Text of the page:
Rakesh Allu, Sarang Deo, Sripad DevalkarDownload PDF
The functioning of PDS in Indian states of Bihar, West Bengal, Chattisgarh and Odisha has improved owing to the switch from paper ration cards to digital ones. The digital ration cards enabled the reduction of grain leakage, thereby increasing transparency and accountability in the disbursement of benefits at the transaction level. However, with the setting up of the UIDAI, Aadhaar replaced other reasonably successful methods of digital identification such as an electronic chip card in Chhattisgarh, a coupon system post biometric verification in Gujarat and another biometric system in Karnataka. Scholars have criticized Aadhaar for implementation inefficiencies such as transaction failure owing to machine malfunction or poor Internet connectivity and increased corruption in terms of quantity and quality of grains disbursed.
There are two steps involved in the use of digital identity for beneficiary authentication towards their access to benefits: registration, enrollment into the PDS and the transaction step where the beneficiary authenticates their biometrics to buy grains. The authors develop a taxonomy based on three parameters to identify the inefficiencies in the two steps involved in the implementation of digital identification: 1. mode of authentication, which can be biometric or non-biometric, 2. source of authentication, which includes central and local databases containing beneficiary information, and 3. the frequency of authentication that may vary depending on real-time authentication or aggregate number of transactions for each instance of authentication.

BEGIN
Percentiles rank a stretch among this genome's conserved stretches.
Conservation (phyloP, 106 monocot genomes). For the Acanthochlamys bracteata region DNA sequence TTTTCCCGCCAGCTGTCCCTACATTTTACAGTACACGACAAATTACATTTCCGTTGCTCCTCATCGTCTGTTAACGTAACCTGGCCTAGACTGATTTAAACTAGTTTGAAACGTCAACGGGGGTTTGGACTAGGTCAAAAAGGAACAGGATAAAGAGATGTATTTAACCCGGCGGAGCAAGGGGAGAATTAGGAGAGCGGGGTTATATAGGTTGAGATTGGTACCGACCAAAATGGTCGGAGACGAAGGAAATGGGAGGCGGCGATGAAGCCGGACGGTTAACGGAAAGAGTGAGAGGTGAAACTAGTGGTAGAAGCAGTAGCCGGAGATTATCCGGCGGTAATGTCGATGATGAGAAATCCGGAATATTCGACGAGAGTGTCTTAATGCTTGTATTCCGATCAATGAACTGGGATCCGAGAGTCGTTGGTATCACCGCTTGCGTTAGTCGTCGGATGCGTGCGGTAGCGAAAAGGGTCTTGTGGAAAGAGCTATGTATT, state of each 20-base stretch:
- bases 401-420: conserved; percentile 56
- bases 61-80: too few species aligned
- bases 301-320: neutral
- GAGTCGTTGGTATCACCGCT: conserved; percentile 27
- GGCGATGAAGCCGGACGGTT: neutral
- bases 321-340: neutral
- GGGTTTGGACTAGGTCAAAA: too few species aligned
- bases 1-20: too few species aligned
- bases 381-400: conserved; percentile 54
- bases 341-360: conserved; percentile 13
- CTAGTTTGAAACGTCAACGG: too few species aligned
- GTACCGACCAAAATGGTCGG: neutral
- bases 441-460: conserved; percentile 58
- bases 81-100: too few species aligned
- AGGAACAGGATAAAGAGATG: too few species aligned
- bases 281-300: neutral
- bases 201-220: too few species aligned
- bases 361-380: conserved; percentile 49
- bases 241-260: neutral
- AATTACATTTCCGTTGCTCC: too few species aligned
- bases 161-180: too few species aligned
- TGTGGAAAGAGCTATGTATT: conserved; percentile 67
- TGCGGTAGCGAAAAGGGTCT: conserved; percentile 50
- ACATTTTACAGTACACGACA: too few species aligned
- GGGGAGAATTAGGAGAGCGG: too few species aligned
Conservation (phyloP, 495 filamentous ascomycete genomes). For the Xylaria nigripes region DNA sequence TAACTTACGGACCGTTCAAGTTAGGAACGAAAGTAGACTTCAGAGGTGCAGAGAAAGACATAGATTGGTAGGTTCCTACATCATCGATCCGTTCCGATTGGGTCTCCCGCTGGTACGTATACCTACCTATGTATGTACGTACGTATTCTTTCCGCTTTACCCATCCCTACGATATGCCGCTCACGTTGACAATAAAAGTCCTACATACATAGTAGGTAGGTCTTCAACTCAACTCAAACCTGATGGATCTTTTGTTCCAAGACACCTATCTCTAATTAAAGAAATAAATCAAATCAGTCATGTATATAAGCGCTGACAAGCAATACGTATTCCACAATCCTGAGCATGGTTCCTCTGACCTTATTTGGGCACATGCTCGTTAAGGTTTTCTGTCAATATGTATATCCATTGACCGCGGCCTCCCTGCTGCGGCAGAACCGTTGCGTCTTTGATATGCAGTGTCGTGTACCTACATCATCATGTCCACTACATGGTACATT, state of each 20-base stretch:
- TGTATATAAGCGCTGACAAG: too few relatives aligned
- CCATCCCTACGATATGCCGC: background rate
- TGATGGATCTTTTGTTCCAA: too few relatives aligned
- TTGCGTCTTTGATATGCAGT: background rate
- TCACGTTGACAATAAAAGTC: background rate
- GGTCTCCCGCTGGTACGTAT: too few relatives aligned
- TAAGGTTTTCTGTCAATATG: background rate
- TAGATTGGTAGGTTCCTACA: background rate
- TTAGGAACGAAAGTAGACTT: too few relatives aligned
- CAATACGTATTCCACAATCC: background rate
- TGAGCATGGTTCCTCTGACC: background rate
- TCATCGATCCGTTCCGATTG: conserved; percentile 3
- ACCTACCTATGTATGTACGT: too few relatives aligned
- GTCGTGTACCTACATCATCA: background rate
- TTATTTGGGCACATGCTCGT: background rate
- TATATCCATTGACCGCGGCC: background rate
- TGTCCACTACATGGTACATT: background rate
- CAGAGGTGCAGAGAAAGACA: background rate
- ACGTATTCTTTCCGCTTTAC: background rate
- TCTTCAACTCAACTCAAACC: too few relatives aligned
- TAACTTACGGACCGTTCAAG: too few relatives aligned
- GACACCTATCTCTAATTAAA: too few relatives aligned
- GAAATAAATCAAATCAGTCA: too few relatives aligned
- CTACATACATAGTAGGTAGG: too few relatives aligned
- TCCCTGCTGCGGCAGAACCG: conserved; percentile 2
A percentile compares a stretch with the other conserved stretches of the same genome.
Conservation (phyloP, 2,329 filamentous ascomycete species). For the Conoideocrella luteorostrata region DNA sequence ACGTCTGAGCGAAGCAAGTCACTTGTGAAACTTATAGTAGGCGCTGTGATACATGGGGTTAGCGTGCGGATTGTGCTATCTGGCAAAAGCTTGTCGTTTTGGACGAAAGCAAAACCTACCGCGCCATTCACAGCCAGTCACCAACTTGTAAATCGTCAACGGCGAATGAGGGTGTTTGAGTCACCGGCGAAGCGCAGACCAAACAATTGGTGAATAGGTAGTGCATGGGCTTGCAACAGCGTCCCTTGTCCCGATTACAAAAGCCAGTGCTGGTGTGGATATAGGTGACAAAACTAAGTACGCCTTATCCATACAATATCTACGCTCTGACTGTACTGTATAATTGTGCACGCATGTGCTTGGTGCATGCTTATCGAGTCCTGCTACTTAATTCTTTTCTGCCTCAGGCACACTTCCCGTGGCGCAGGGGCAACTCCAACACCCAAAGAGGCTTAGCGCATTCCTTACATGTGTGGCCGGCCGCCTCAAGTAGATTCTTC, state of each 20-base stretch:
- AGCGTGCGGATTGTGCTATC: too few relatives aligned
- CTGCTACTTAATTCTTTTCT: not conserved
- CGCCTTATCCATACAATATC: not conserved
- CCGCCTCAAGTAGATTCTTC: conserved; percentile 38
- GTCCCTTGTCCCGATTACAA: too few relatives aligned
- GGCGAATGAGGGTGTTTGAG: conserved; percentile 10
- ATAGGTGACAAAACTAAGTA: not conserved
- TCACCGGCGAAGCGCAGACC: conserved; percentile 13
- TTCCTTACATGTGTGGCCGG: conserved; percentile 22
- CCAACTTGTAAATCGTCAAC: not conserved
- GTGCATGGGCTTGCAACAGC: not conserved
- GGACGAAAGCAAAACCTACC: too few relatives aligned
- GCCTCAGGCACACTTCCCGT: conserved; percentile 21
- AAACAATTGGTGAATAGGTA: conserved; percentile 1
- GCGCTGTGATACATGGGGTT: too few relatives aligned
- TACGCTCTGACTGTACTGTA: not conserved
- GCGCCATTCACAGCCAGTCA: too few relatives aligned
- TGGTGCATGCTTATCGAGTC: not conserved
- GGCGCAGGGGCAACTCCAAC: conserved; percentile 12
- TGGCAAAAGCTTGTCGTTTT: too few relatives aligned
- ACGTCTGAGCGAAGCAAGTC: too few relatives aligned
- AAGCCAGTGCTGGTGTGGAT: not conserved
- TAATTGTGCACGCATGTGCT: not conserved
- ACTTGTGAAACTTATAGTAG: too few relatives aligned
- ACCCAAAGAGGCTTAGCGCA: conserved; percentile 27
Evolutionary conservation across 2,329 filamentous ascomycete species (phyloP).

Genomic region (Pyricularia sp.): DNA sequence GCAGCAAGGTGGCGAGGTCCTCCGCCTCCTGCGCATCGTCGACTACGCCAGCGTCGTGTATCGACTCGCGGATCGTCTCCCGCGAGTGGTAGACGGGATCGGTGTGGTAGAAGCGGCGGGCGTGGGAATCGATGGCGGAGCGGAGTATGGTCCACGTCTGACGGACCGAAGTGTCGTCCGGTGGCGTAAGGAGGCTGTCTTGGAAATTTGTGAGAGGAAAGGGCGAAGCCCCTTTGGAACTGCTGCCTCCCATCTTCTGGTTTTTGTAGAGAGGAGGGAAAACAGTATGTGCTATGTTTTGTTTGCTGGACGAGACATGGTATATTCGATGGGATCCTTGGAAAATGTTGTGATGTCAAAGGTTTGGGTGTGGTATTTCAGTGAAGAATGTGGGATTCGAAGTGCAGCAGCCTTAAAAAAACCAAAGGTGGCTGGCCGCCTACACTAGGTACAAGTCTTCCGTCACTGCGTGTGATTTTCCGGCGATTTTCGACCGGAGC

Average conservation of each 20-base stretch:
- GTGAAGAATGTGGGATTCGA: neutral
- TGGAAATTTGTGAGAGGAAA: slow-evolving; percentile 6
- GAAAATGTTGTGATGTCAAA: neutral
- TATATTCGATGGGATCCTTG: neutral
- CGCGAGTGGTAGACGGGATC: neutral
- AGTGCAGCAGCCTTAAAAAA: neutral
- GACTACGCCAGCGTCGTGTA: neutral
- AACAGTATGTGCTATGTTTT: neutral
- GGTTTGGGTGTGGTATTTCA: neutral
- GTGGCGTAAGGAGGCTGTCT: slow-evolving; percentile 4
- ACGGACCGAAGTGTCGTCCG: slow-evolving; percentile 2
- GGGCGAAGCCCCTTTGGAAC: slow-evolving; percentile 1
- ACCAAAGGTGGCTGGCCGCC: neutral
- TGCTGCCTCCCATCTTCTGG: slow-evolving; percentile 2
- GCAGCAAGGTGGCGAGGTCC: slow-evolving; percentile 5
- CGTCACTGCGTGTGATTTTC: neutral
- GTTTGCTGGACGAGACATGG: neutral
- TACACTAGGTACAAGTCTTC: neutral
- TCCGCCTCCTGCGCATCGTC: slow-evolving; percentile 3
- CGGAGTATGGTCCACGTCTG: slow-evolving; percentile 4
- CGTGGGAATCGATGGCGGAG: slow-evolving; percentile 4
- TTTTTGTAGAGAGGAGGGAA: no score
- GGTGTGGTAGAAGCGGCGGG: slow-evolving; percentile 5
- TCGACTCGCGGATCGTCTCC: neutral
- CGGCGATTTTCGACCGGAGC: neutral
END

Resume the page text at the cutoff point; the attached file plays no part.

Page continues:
The authors identify four types of inefficiencies that consistently occur at the registration and the transaction steps: 1. Classification errors, 2. Identity fraud, 3. Quantity fraud and 4. Beneficiary dissatisfaction.
In terms of the three parameters – mode, source and frequency – at the registration level, biometric mode is less prone to identity fraud but the collection and maintenance of data is expensive. The ability of the Department of Food and Public Distribution (DFPD) to integrate the state’s ration card data with data from other governmental programmes for beneficiary verification digitally can reduce beneficiary dissatisfaction. The use of Aadhaar by DFPD is more cost-effective given the most significant costs of data collection, storage and maintenance is taken up by the UIDAI. The de-duplication of beneficiary records during registration requires the source of authentication to be a central database while frequency is only real-time
At the transaction level, the authors find the non-biometric mode to be more effective given that biometric authentication is prone to Internet and electricity failures, malfunction of ePoS machines and poor quality biometric that may be unreliable. The use of smart cards with PIN and an OTP sent via SMS under the non-biometric mode addresses the authentication concerns of senior citizens with limited mobility and poor quality biometrics. The beneficiary authentication using central database enables beneficiaries to authenticate from any location, however, such source requires robust Internet connectivity. While such an option allows real time monitoring of quantity of grains collected by beneficiary and decreases quantity fraud, the higher probability of transaction failure may lead to higher levels of beneficiary dissatisfaction. The aggregated frequency of authentication, or one-time authentication for an aggregated number of transactions combined with the issue of coupons may increase beneficiary dissatisfaction due to long travels and wait times.
While both methods, biometric and non-biometric offer certain advantages at the registration and transaction levels, Indian states need to quantitatively assess the cost and benefits of each of these choices to customize their use of digital identification including Aadhaar and non-biometric methods. Such studies would enable the states to customize their approach to the particularities of the regional contexts.
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